Esports, the term denoting professional competitive gaming, has been around for far longer than even its most passionate fans realize. The first-ever tournament was held in 1972 at Stanford University, where the players battled it out in a game called SpaceWar for a one-year subscription to Rolling Stone magazine. While esports has always had a devoted fanbase, it remained a niche phenomenon until the early 2000s, when the launch of gaming consoles such as Microsoft’s Xbox radically altered the landscape. Nowadays, this has become a huge business, with hundreds of millions of viewers worldwide and proceeds that are on track to cross into billion-dollar territory. According to gaming sector-focused research group Newzoo, 2019 is poised to become a landmark year for esports, with revenues surging by 26.7% on an annual basis to reach $1.1 billion and global viewership numbers exceeding 453 million. The industry’s explosive growth and phenomenal popularity over the last decade have caught the attention not only of traditional investors but also of colleges and universities, whose campuses have produced some of the world’s best-known athletes. These institutions are now embracing esports, recognizing its value for attracting talent, earning recognition, and even profiting, comments prominent financier Jason Sugarman.
The formation of the National Association of Collegiate Esports (NACE) in 2016 was a clear sign that educational establishments were eager to capitalize on the massive potential of esports. By investing in scholarships for talented players, colleges and universities are aiming to attract students capable of high academic achievement. Importantly, esports has been traditionally linked to young people with an aptitude in STEM (science, technology, engineering, and mathematics) fields. There is a severe shortage of STEM specialists in the workforce, and many governments around the world have made it a priority to raise interest in these subjects among young learners. Through their involvement with esports, higher education institutions are seeking to attract applicants whose talents will one day command a premium in the workplace. NACE esports director Layne Shirley agrees, saying in an interview, “One reason people are making esports into a varsity program is because it’s an enrollment driver, and a lot of these students are interested in STEM fields and computer science.”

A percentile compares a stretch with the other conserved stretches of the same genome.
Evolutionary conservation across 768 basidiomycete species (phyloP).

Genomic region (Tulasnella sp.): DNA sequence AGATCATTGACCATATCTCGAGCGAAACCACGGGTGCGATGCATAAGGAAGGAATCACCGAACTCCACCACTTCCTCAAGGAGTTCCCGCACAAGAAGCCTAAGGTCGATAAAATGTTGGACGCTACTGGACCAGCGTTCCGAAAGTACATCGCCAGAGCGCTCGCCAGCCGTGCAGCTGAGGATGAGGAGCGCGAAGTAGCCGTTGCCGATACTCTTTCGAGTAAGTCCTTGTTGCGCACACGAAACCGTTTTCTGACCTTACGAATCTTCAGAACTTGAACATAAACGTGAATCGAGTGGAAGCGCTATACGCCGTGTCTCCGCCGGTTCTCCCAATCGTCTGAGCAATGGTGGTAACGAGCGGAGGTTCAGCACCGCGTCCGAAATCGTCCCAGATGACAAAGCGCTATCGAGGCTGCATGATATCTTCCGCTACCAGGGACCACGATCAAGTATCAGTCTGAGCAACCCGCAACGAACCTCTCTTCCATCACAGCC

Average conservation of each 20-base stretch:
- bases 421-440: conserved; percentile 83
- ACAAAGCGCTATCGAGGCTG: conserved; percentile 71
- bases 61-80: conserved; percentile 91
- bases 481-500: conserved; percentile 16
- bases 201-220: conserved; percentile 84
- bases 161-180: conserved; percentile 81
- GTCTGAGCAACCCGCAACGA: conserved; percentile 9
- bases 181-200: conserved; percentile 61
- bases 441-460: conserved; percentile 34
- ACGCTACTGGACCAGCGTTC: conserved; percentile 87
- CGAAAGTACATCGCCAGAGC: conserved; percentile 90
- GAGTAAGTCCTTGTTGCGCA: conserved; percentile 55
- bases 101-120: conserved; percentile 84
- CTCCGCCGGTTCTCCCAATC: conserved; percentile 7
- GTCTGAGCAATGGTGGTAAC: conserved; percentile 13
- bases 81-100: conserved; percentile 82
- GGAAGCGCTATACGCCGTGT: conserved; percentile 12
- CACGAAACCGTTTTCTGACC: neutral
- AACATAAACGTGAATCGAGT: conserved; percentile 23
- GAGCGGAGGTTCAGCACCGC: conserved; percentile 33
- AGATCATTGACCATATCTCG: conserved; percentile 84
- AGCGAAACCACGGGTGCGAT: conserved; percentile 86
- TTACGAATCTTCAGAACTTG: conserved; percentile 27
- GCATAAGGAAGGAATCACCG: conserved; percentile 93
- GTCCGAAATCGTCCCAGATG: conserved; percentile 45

Apart from securing an edge in the battle for quality students, colleges and universities are investing in esports as a way to raise their profiles and gain recognition, Jason Sugarman notes. Given the massive audience and the international reach of competitive gaming, educational institutions have the opportunity to promote their brands and build awareness, especially in the case of smaller establishments of more modest means. Compared to other collegiate programs, esports costs significantly less, but the potential payoff is enormous in terms of brand recognition. Importantly, educational institutions thus create a virtuous circle since the attention their garner through their gaming teams helps them attract quality students.
Jason Sugarman has established himself as a financial industry expert with a stellar track record in the fields of asset-based lending, private equity, and debt investment. A professional with more than 20 years of experience, he has worked on financial services, infrastructure, and real estate projects around the world. Since February 2007, he has been running a family office in Beverly Hills, California. Jason Sugarman holds a BA in economics from Stanford University.
Jason Sugarman – LinkedIn: https://www.linkedin.com/in/jasonsugarman/
Published on Yahoo Finance
July 19, 2019